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Ten truths about money
Our readers share their money saving tips.
Over time I have gleaned a lot of information about personal finance from a number of sources: Martin Hawes, Money magazine, various bloggers, and of course my parents (not that I always listened, but they are actually quite clever). I have put it all together and added my own experience and perspective, and come up with my ten truths about money.
1. Time is money
Compound interest is the "fountain of youth" of the finance world. But it takes time to work, so you have start now and need to be patient. For most of us, being truly financially well off is a lifetime of effort, requiring care and attention. The sooner we realise and accept this, the better.
2. From little things, big things grow
I stole this from a super fund commercial, but it is a great piece of money-wisdom. I have a habit of "rounding down" – if I get paid $104.25, I flick that $4.25 into a savings account. Got a few dollars in your wallet? Put them in a jar, or a piggy bank. Without realising it you'll amass a small fortune in change.
3. Millionaires don’t 'act' like millionaires
Anyone could be a millionaire with some patience: it is rare for anyone under the age of 50 to have anything more than a million bucks without a windfall like an inheritance or having set up and sold a business or a heap of property, all of which takes a lot of money in the first place. Millionaires don't just happen overnight: they are highly organised and educated about their financial situation and goals; they are religious savers, and are not wasteful; and they take calculated risks. These are traits everyone should adopt.
4. Money can't buy happiness. But it can buy things or experiences that make you happy.
It is true that money can't buy happiness. Ask any woman who has bought the latest fashion item because she just 'had to have it', only to get it home and realise the unbearable truth that neon yellow really doesn't look that good on most ordinary people. However, money can accentuate your life if you use it needfully. By this I mean using money to enhance or add value to areas of your life that make you truly happy. If you’re a marathon runner, then nothing is more glorious than a brand new pair of runners or a two-hour leg rubdown after a race. You like pigeon racing – buy a new pigeon. Spending thoughtlessly brings guilt, stress and ultimately unhappiness. Spending mindfully can help you build a better quality of life.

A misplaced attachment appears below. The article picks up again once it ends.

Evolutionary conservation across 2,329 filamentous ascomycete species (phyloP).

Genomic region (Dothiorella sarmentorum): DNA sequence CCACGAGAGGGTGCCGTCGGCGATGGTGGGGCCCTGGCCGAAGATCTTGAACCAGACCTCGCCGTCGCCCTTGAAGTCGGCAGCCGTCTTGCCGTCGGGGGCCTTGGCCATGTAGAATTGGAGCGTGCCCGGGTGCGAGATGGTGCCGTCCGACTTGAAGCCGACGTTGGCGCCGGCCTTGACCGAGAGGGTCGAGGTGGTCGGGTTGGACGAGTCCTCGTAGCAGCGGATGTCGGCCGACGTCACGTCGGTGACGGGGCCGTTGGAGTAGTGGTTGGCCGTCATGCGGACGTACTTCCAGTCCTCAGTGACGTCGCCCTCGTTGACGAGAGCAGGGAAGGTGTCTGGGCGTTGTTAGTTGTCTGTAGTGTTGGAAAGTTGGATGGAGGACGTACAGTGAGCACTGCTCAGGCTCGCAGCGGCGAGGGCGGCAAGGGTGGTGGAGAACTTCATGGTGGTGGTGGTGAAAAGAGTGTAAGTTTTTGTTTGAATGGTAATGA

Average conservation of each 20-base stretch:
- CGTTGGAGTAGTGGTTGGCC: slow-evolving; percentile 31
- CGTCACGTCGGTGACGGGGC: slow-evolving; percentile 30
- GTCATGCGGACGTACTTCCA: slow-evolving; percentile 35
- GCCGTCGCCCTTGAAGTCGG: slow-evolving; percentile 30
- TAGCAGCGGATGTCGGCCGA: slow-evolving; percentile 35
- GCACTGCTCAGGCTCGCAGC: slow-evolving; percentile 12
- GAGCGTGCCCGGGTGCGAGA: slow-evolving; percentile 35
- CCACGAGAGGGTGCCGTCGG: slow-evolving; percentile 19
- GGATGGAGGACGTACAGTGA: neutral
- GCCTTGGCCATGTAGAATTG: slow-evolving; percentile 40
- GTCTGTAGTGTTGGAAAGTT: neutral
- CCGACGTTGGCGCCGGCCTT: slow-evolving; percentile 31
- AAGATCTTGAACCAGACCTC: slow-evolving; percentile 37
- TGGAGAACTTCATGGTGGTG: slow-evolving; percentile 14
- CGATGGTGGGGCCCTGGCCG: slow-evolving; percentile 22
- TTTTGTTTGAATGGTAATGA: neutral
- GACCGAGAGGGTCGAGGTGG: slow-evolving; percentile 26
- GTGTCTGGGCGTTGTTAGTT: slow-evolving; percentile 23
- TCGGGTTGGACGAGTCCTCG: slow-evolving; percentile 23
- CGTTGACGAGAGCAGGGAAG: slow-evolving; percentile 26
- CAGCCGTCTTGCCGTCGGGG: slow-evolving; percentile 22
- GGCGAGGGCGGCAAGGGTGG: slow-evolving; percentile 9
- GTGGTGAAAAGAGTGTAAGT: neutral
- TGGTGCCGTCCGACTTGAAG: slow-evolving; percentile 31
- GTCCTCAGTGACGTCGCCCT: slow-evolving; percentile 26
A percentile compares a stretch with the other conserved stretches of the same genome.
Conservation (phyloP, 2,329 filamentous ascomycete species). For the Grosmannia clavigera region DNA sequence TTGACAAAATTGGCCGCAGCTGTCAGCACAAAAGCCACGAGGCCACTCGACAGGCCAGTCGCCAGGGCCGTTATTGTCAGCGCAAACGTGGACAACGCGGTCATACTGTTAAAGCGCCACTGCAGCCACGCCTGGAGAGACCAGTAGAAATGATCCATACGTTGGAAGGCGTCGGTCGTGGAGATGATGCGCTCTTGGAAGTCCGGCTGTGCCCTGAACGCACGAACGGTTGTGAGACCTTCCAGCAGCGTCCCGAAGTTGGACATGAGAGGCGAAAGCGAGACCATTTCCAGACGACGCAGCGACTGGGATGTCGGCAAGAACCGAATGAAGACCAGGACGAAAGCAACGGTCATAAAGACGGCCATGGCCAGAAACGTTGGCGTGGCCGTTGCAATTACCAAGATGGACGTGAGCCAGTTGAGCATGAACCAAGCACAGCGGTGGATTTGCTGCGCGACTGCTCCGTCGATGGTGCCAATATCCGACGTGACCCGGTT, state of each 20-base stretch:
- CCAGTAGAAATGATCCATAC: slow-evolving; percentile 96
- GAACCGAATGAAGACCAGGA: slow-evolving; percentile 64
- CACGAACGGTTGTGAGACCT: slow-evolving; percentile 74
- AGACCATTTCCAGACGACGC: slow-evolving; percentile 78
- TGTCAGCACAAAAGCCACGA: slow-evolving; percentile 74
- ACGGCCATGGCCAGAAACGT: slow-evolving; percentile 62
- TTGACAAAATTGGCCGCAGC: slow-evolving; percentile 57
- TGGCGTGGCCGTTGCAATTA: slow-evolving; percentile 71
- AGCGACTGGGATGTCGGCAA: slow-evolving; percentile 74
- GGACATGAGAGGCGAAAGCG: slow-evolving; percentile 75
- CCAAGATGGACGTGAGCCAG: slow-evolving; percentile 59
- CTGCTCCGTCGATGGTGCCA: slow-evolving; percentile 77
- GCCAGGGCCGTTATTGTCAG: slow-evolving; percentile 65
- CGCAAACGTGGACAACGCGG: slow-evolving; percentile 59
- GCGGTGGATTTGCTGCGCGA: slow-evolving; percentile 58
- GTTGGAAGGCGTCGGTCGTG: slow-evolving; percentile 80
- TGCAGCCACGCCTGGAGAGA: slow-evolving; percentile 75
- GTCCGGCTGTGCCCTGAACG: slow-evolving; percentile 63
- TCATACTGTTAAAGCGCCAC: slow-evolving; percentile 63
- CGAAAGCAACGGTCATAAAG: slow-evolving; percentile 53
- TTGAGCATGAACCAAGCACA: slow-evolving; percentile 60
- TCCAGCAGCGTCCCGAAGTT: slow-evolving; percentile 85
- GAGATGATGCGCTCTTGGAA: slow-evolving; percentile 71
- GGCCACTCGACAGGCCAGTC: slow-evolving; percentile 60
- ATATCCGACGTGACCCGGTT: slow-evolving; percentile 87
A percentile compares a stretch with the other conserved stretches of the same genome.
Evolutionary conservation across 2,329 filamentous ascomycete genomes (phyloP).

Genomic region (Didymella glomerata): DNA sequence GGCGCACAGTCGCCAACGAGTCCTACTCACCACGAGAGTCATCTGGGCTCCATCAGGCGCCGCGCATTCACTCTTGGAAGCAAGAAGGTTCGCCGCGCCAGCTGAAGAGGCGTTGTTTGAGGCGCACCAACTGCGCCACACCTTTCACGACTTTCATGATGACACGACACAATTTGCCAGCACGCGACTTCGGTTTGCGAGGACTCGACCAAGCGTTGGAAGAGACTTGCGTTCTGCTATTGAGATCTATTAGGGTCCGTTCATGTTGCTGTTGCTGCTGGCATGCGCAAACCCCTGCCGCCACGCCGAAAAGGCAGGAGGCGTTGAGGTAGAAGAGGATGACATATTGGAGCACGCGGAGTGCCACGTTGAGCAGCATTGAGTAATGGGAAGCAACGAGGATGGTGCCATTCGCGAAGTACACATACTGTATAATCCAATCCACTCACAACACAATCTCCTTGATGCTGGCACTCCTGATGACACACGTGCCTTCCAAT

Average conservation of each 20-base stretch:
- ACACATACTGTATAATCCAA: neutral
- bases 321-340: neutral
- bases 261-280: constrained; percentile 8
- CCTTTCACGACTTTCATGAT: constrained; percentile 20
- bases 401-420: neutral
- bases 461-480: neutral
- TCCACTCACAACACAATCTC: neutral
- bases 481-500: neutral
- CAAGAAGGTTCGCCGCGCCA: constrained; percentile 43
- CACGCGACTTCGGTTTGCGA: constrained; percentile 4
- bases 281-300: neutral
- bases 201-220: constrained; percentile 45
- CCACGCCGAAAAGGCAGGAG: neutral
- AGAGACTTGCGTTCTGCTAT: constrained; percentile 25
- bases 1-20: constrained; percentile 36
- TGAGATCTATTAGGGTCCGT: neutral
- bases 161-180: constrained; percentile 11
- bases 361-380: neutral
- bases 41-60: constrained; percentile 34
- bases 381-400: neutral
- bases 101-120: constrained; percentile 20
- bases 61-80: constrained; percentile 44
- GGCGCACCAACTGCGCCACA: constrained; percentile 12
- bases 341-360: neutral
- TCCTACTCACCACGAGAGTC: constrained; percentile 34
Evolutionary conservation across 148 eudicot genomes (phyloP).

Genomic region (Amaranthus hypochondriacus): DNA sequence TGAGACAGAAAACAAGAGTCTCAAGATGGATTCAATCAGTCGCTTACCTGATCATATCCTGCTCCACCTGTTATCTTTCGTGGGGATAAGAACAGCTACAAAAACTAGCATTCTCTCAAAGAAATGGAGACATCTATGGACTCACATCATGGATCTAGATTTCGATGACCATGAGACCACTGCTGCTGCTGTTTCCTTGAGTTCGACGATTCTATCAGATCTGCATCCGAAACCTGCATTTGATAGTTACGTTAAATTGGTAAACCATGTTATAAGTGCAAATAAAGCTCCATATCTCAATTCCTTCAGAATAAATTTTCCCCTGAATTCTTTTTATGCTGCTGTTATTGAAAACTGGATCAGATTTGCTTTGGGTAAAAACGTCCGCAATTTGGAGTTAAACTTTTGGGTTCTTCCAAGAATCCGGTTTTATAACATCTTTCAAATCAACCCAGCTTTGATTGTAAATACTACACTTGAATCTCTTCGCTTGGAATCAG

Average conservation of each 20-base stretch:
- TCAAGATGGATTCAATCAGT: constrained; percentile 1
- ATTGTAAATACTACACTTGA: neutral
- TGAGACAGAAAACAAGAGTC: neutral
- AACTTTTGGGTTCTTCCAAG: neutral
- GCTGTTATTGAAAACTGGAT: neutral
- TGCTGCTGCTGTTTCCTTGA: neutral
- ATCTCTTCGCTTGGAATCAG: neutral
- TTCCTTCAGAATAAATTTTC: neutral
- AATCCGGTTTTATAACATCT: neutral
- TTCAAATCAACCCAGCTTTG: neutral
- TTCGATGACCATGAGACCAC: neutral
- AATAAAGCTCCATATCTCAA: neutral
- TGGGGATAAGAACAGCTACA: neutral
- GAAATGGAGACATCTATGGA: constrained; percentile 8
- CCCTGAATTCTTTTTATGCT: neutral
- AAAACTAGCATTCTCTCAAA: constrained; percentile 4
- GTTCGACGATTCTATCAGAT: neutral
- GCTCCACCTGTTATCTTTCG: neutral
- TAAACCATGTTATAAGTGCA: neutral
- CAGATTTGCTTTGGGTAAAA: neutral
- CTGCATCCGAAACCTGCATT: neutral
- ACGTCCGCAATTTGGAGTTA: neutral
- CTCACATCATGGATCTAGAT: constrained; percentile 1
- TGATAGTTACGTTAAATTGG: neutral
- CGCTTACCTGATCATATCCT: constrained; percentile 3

5. You can choose what you do, but you can't choose what you love to do.
Central to having money is of course earning it. I truly believe there are few people in the world who are lucky enough to have pursued a passion and turned it into their daily work. I’m not sure "eat chocolates and read novels" is on any job description I’ve ever seen! I have learnt the hard way not to stay in a job that makes me miserable. It is simply not worth it – you will end up limiting your own earning potential as you eventually stop striving for success. Try to be one of the lucky few. But if you can’t make a change at the moment, or in the foreseeable future, understand and accept that your job is a vehicle to allow you to do other things that do make you happy.
6. Assess everything on a '$1 per wear' basis
I have my mother to thank for this one. Everything I buy – clothes, shoes, household items – is assessed on the basis of "Will I wear/use this enough for to only cost me $1 per wear/use?" Now obviously things like wedding dresses, for example, don't fall into this. But next time you go to buy that neon yellow "must have", try thinking this thought first. You might just put it back.
7. Own only two types of things: those that are beautiful, and those that are useful. Anything else is just clutter.
This is a quote I saw years and years ago, and as hoarder (just a minor one, I haven’t graduated to the pros like some of those TV shows you see), it rang true for me. I wasted a fair bit of money on stuff that had no value (see 4 above. And 6.). Sometimes you can get something that is beautiful and useful, and this brings me a not unsubstantial bit of joy.
8. Pay yourself first
You'll see this in most "tips about money" columns – always, always pay yourself first. That is, put your savings away before everything else. If your company payroll can do a salary split, get your savings paid into a separate account. Then pay your bills, and then you get to spend whatever is left. This is called a budget, and it is not as scary, or boring, as some people would make it out to be.
9. Sometimes you have to spend to save.
Things like big appliances, a decent car, good-quality clothing items or shoes can often be expensive in the first instance, but save you money in the long term. Buying an inferior quality product may be cheaper now, but could cost you more in the long run as you replace parts, pay for maintenance, or end up wearing it out before you've got your $1 per wear/use out of it. This doesn't mean you have to have the new model of everything; quality does not always equal popularity. It does mean do your research on big or important purchases and spend wisely.
10. Being "wealthy" means having enough money to be protected, and comfortable; having the means to obtain what you need to survive and also what you want to enjoy your life.
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